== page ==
Magnetoencephalographic responses recorded from auditory cortex evoked by brief and rapidly successive stimuli differed between adults with poor vs. good reading abilities in four important ways. First, the response amplitude evoked by short-duration acoustic stimuli was stronger in the post-stimulus time range of 150-200 ms in poor readers than in normal readers. Second, response amplitude to rapidly successive and brief stimuli that were identical or that differed significantly in frequency were substantially weaker in poor readers compared with controls, for interstimulus intervals of 100 or 200 ms, but not for an interstimulus interval of 500 ms. Third, this neurological deficit closely paralleled subjects' ability to distinguish between and to reconstruct the order of presentation of those stimulus sequences. Fourth, the average distributed response coherence evoked by rapidly successive stimuli was significantly weaker in the beta- and gamma-band frequency ranges (20-60 Hz) in poor readers, compared with controls. These results provide direct electrophysiological evidence supporting the hypothesis that reading disabilities are correlated with the abnormal neural representation of brief and rapidly successive sensory inputs, manifested in this study at the entry level of the cortical auditory/aural speech representational system(s). (+info)
Reading with simulated scotomas: attending to the right is better than attending to the left.
Persons with central field loss must learn to read using eccentric retina. To do this, most adopt a preferred retinal locus (PRL), which substitutes for the fovea. Patients who have central field loss due to age-related macular degeneration (AMD), most often adopt PRL adjacent to and to the left of their scotoma in visual field space. It has been hypothesized that this arrangement of PRL and scotoma would benefit reading. We tested this hypothesis by asking normally-sighted subjects to read with the left or right half of their visual field plus 3.2 degrees in the contralateral field masked from view. Letter identification, word identification, and reading were all slower when only the information in the left visual field was available. This was primarily due to the number of saccades required to successfully read to stimuli. These data imply that patients would be better off with PRL to the right of their scotoma than to the left for the purposes of reading. (+info)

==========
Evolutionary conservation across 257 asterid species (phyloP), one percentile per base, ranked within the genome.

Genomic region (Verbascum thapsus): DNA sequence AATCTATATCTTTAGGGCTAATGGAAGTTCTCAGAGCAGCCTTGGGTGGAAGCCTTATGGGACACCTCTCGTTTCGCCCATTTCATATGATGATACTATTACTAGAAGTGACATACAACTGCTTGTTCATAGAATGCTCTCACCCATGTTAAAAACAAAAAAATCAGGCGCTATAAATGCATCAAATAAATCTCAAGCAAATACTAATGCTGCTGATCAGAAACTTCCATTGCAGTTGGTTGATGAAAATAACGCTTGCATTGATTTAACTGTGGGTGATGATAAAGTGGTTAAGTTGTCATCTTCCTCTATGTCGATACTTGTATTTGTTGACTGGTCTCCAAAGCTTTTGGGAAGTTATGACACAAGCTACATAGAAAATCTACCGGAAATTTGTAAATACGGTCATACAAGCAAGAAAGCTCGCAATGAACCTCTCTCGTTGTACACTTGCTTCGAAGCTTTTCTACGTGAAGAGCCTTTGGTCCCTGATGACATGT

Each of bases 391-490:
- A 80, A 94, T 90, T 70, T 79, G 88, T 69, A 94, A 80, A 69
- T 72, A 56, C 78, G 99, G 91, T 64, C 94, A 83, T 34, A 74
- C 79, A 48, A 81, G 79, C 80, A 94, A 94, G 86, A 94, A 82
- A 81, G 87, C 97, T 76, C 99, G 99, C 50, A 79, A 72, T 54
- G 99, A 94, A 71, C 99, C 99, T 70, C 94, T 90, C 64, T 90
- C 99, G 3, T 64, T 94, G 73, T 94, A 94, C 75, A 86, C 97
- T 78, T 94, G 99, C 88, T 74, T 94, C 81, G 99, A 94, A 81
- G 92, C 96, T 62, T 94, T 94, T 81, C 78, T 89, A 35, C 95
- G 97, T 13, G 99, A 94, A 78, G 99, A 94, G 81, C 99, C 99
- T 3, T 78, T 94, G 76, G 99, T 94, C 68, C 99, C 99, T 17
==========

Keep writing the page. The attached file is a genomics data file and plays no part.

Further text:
Reading with central field loss: number of letters masked is more important than the size of the mask in degrees.
When the center of a readers, visual field is blocked from view, reading rates decline and eye movement patterns change. This is true whether the central visual field is blocked artificially (i.e. a mask) or through disease (e.g. a retinal scotoma due to macular degeneration). In past studies, when mask size was defined in terms of the number of letters masked from view, reading rates declined sharply as number of letters masked increased. Patients with larger central scotomas (in degrees of visual angle) also read slower. We sought to determine whether number of letters masked or size of the mask in degrees is the predominant factor affecting reading rates and eye movement behavior. By matching number of letters masked across several mask sizes (and compensating for reduced acuity in the periphery), we found that number of letters masked is the more important factor until mask size is quite large (> or = -7.5 degrees) and number of letters masked from view is more than seven. (+info)